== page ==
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Article
June 1967

Heterotransplantation of the Aortic Valve Into the Descending Aorta

Author Affiliations

Denver
From the Halsted Laboratory for Experimental Surgery, University of Colorado Medical Center, Denver.

Arch Surg. 1967;94(6):750-755. doi:10.1001/archsurg.1967.01330120004002
Abstract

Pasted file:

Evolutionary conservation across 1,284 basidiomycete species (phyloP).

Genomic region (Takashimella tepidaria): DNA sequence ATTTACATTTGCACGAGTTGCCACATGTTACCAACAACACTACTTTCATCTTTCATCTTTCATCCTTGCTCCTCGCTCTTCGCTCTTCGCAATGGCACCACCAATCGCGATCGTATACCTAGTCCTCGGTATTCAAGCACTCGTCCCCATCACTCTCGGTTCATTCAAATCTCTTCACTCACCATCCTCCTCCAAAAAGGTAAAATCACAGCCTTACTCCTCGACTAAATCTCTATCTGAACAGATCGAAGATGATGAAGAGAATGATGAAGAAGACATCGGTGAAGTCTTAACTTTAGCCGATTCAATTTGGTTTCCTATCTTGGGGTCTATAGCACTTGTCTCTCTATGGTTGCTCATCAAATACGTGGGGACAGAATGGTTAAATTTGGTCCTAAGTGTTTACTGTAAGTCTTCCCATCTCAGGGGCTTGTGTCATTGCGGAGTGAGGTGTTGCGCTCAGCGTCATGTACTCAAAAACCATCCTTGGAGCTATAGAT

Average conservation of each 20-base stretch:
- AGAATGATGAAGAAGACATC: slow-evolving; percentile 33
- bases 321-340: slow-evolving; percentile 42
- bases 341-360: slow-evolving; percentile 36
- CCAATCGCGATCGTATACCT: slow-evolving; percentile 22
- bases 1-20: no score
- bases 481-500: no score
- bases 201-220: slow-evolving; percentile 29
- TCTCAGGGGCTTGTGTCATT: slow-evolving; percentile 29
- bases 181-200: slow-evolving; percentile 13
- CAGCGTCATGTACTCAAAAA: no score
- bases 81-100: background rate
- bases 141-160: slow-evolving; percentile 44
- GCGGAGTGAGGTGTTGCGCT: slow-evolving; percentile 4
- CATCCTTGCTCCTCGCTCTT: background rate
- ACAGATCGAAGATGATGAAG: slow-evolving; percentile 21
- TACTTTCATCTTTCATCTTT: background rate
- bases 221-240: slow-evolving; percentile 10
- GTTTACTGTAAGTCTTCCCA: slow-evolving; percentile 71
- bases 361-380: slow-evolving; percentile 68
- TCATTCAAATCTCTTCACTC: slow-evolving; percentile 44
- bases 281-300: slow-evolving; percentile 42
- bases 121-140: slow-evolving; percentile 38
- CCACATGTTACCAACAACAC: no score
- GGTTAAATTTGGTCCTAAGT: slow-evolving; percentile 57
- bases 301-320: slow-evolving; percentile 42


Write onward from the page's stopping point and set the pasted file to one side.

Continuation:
HOMOLOGOUS transplantation of the aortic valve into the descending aorta has been successfully performed experimentally and clinically.1,2 Some patients in whom this operation has been done are still alive after many years. Homologous transplantation of the aortic valve into the subcoronary position has also been successfully carried out in a moderately large number of patients with good results up to more than four years postoperatively.3,4 The acquisition of suitable numbers of homologous aortic valves for transplantation could present a problem if this procedure replaced prosthetic replacement as the most favored operation for aortic valve disease. More than 12,000 Starr-Edwards aortic prostheses have been sold by Edwards Laboratories, Inc.; this figure gives an indication of the number of aortic valve operations that have been done. If it could be shown that heterologous valves could be tolerated indefinitely with adequate function, then some of the disadvantages of prostheses might be

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